Feb 20, 2022
Welcome to episode 109 of Activist #MMT. Today I talk with Jackson Winter, about the 2001 edition of Karl Polanyi's 1944 book, The Great Transformation. Jackson is co-writer and editor for PEGS Institute, which is a project to demystify and explain some commonly misunderstood realities of the modern world. Here’s their YouTube channel.
(A list of the "audio chapters" in this episode can be found at the bottom of this post. Here are links to all four episodes in the series about Polanyi's Great Transformation: part two with Jackson, and parts one and two with Asad Zaman.)
(Here are my first impressions of the book, after having read only the forward, introduction, and first chapter [be sure to see the show notes for a disclaimer]. It comes from an unreleased episode, with Jonathan Wilson.)
This is part one of a two-part conversation with Jackson, but it's also the first in a larger four-part series on Polanyi's book. Jackson and I are two smart layperson MMTers, trying to come to terms with the depth of what we just read, and connecting it to our lives and MMT. Parts three and four are with Asad Zaman, a PhD economist with many lectures, papers, and posts on the topic.
I'll summarize the book more at the beginning of part one with Professor Zaman, but very briefly: The Great Transformation is the centuries-long history of how our current rentier capitalism came to be, and what preceded it. It reveals that much of what we believe to be inevitable and unchangeable – natural – about our society is, in fact, a deliberate choice. Those who most benefit from this system (the rentiers, those who collect rent) would like nothing more than for the rest of us (those who pay rent) to believe this system – and their unending greed – to be natural, inevitable, unchangeable and, indeed, best for everyone.
I'd like to describe my journey to the book and this interview.
I first interviewed Professor Zaman in November 2020, in episodes 56 and 57. Our topic was his personal story, and, after decades immersed in neoclassical economics, his journey to MMT and real-world economics.
For the past year, I've been working with the Professor to create a free online course, centered around his many video lectures. Each lecture is split into fifteen-minute segments, and each segment is accompanied by a very substantial five-to-eight question quiz. I compose the quizzes with lots of assistance and support from my recent guest, Jonathan Wilson [episodes 106 and 107]. The course is titled "Historical Context for Real-World Economics", which is produced by Activist #MMT and hosted by Bill Mitchell's MMTed and Esha Krishnaswamy's Historic-ly. I look forward to sharing it with you. As we get closer, I'll release part three with Jonathan, where we spend the entire time talking about the course. (Patrons of Activist #MMT can hear the whole thing right now. Hint hint.)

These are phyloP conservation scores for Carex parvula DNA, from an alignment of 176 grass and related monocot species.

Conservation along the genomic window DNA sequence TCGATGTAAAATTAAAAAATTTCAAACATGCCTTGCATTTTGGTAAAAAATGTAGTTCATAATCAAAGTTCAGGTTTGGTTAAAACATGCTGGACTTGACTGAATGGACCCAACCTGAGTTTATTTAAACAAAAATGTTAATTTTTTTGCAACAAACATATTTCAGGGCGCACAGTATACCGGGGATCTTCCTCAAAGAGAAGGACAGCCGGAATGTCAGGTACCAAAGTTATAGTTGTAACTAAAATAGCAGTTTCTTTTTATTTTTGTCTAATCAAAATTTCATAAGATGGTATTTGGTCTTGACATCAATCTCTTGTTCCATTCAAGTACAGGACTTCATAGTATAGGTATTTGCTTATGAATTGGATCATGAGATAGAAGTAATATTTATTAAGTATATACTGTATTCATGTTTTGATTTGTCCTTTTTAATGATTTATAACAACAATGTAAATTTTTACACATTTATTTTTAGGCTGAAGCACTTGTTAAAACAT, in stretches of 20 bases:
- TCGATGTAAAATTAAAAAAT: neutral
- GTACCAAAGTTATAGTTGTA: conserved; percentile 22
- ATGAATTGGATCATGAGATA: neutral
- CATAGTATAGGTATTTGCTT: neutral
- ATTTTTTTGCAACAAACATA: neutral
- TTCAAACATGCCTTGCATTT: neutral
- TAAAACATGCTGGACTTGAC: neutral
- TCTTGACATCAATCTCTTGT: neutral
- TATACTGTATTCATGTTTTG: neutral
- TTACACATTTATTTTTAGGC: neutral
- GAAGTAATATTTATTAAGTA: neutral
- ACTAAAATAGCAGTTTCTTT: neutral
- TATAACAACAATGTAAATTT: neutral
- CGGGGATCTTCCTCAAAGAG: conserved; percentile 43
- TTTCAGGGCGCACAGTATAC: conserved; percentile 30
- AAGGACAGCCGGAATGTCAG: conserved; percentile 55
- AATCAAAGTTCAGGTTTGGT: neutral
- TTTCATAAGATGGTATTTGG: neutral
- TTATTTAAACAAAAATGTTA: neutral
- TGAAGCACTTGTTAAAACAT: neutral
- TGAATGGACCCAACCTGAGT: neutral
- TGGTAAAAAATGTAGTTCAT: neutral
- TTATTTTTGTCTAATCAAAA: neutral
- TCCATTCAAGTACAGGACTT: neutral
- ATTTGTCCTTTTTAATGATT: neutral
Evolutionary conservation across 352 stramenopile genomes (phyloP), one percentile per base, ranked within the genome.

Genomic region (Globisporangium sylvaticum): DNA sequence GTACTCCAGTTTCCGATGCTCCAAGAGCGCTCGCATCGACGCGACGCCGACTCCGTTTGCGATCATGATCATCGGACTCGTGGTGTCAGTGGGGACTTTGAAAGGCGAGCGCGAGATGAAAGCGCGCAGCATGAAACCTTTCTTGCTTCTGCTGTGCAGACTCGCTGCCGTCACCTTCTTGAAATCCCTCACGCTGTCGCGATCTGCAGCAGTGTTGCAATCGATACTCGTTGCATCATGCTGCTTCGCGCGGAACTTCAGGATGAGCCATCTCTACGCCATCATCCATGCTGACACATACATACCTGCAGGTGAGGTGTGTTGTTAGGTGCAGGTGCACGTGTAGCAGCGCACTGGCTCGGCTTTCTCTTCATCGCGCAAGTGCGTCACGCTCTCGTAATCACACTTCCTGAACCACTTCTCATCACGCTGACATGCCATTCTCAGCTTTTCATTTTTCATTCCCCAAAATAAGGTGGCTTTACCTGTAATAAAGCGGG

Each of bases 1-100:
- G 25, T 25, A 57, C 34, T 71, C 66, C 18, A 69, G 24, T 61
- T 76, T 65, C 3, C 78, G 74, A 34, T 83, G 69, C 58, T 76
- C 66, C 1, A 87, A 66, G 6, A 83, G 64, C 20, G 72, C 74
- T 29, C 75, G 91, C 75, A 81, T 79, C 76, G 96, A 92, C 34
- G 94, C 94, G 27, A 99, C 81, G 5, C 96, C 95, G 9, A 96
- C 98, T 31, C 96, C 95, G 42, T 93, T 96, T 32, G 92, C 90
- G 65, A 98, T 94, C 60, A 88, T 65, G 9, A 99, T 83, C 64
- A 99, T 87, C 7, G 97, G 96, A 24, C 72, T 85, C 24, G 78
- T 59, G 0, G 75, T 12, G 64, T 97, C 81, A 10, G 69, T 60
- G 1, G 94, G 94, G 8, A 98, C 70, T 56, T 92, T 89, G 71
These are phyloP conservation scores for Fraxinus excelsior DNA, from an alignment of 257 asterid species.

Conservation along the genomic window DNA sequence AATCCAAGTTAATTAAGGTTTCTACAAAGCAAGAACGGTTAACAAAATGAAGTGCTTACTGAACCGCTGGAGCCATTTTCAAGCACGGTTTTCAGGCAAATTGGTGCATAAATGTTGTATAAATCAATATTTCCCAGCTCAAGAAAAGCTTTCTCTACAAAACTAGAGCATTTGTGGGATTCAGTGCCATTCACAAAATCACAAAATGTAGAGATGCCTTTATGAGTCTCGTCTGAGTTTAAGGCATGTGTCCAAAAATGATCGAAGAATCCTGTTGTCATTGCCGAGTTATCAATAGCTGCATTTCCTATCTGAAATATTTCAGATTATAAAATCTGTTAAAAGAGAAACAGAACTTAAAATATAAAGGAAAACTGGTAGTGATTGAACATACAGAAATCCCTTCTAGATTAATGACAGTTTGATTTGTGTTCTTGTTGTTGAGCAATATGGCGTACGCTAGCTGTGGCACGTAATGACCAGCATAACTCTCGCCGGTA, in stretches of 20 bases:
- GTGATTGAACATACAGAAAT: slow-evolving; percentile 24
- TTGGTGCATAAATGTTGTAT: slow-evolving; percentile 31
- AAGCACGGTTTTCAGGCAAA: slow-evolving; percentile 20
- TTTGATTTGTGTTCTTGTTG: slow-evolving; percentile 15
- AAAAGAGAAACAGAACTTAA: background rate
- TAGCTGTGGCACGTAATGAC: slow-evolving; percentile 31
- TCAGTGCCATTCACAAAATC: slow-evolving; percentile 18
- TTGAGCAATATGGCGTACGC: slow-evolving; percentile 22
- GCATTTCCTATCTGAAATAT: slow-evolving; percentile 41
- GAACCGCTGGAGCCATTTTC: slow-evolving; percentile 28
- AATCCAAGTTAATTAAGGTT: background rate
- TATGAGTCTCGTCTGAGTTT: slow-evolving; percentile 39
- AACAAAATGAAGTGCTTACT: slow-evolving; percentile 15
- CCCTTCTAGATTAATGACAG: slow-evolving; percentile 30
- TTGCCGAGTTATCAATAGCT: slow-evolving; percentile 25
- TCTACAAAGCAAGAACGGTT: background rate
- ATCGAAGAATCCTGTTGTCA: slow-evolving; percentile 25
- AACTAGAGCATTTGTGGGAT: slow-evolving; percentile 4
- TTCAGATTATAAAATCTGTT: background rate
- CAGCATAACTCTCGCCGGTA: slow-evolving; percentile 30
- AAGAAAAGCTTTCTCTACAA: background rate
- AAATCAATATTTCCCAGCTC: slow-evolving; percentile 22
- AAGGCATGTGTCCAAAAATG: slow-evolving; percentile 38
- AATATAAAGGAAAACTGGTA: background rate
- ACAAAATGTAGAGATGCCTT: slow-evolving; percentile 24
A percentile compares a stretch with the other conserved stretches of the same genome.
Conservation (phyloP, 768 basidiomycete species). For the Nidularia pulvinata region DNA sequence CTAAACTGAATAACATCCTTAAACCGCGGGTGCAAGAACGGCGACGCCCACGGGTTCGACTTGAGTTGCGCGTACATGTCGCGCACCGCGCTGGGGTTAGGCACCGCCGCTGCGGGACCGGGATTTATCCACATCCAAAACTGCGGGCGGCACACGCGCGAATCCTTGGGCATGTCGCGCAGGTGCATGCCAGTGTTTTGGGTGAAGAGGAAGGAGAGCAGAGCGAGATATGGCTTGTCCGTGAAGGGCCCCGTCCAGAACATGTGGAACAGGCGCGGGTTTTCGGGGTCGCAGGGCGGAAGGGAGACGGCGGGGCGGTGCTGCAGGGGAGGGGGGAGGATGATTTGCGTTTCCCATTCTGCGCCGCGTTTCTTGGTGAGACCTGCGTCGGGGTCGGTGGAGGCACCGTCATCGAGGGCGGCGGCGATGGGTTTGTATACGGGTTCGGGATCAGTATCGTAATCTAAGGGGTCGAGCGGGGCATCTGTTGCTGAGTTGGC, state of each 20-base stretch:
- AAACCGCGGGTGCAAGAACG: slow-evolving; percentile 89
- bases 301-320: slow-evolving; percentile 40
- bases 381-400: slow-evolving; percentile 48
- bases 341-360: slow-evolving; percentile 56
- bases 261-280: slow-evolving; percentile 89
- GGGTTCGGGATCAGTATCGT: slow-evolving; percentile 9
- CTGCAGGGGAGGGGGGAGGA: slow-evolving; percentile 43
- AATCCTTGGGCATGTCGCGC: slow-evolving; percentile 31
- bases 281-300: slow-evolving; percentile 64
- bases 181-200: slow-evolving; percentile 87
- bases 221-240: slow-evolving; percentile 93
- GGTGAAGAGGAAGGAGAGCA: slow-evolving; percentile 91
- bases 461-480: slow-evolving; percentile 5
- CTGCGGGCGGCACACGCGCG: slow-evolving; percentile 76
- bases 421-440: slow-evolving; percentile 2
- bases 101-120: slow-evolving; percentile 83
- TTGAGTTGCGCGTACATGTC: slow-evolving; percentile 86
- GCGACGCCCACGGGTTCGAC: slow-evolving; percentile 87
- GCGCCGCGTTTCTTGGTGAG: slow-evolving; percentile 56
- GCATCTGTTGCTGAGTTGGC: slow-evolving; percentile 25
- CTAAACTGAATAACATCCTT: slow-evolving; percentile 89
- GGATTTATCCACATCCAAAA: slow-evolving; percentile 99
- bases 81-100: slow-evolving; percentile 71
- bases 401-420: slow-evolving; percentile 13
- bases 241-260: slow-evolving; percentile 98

The first five lecture-chapters for the course are completed, but four remain in draft form and still require a good amount of work. I'm currently resolving detailed feedback I've received from the Professor. However, we've already decided on the next seven chapters for the course, which are all on Polanyi's book. You'll find a link to the seven video lectures, plus several additional resources by Professor Zaman, in the show notes of part one with the Professor, coming in two weeks.
I purchased the 2001 edition of the book and read the forward, introduction, and first chapter. It blew me away. What most of us think is the foundation of our society and economy is actually not the foundation. There's another one below it.
A few days ago, I released a snippet of my first impressions, after having read only this much. At that same time, I saw Jackson on Twitter say he's studying the history of commodification of labor. (Very briefly, commodification of labor is threatening the poor with starvation and death unless they work the Unending Greed Machines of the rich.) I told Jackson to consider Polanyi's book as a critical source on the topic. Jackson said he would add it to his infinite reading list. I urged him just read the forward and intro. Two days later, he finished the book.
I was still only at chapter one! But now that he had thrown down the gauntlet, I was determined to finish. We scheduled an interview for five days later, on Wednesday morning my time. (He's sixteen hours ahead of me. I'm on the west coast of the US, he's in Australia. I was also on winter break.) Because reading the book was also in preparation for the course, I had to write lots of notes. By Monday morning, I knew there was no way I was going to finish. We postponed by fifteen hours, from 8 AM my time to 11 PM. I went into reading hibernation for two days straight, and my family slid pizza slices under my bedroom door every few hours. I finished the book at 9 PM, two hours before our scheduled start time.
If you like what you hear, then I hope you might consider becoming a monthly patron of Activist #MMT. Patrons have exclusive access to several full-length episodes, right now. A full list is here, each with a brief highlight.Patrons also get the opportunity to ask my academic guests questions (including my recent patron-question episode with Warren Mosler). They also support the development of my large and growing collection of learn MMT resources, and the course with Professor Zaman. To become a patron, you can start by going to patreon.com/activistmmt. Every little bit helps a little bit, and it all adds up to a lot. Thanks.
And now, onto my conversation with Jackson Winter. Enjoy.